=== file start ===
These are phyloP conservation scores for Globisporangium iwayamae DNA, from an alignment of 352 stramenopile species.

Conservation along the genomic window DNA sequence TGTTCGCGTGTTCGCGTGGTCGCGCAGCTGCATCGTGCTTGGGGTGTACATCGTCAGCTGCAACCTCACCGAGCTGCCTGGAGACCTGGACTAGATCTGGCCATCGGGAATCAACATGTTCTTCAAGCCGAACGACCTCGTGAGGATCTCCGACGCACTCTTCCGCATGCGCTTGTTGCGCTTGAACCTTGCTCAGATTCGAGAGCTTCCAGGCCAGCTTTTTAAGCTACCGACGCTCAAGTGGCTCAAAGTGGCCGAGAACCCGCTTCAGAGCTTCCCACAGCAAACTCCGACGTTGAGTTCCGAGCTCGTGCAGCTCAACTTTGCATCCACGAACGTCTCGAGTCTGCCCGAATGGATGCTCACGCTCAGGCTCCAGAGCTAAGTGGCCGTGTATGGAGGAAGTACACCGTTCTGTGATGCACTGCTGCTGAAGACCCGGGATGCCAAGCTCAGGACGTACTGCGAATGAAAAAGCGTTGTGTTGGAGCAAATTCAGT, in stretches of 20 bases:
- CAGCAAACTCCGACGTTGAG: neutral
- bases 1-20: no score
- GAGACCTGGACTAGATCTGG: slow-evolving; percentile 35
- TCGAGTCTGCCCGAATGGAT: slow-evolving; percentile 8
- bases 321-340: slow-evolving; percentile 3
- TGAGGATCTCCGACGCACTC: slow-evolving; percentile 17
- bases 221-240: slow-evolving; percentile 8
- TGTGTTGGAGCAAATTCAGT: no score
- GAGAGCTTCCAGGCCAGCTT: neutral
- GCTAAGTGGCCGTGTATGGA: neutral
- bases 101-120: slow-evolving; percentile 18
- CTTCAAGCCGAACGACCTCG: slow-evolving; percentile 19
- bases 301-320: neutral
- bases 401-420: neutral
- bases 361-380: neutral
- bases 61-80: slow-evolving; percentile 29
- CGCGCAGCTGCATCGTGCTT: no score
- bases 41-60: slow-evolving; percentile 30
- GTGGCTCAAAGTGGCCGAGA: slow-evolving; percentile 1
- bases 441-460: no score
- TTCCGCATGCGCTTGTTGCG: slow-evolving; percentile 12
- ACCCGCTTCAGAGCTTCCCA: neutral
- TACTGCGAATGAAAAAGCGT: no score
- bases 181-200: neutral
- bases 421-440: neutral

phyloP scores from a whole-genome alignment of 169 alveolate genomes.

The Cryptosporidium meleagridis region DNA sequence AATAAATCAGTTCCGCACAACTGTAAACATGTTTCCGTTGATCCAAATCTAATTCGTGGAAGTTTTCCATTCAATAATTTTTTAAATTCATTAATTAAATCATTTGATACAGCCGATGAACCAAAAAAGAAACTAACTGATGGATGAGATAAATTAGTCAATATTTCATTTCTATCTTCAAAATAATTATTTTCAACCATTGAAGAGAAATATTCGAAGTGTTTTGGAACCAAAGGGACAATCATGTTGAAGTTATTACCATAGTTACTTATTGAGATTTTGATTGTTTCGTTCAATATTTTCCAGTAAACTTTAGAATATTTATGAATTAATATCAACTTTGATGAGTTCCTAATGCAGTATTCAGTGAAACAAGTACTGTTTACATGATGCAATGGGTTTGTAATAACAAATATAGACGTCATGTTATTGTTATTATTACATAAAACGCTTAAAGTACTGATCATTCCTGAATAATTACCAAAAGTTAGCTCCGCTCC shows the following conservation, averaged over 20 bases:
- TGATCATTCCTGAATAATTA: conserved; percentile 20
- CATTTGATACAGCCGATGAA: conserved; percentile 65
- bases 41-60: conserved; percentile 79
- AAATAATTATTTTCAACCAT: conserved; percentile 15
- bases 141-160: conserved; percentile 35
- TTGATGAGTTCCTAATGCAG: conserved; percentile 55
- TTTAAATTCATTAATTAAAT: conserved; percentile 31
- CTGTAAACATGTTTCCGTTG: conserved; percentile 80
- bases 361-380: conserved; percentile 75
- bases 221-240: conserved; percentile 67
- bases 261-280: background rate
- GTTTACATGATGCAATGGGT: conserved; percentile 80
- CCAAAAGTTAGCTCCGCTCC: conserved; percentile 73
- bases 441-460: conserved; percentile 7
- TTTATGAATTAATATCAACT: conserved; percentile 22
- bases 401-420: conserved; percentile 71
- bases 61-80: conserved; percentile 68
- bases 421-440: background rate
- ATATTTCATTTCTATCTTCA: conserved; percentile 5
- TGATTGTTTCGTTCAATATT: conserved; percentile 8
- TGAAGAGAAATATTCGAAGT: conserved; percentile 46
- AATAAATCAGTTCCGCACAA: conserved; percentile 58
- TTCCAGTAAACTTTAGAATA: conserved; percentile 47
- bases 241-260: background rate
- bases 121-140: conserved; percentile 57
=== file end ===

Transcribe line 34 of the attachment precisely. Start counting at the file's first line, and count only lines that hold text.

- bases 141-160: conserved; percentile 35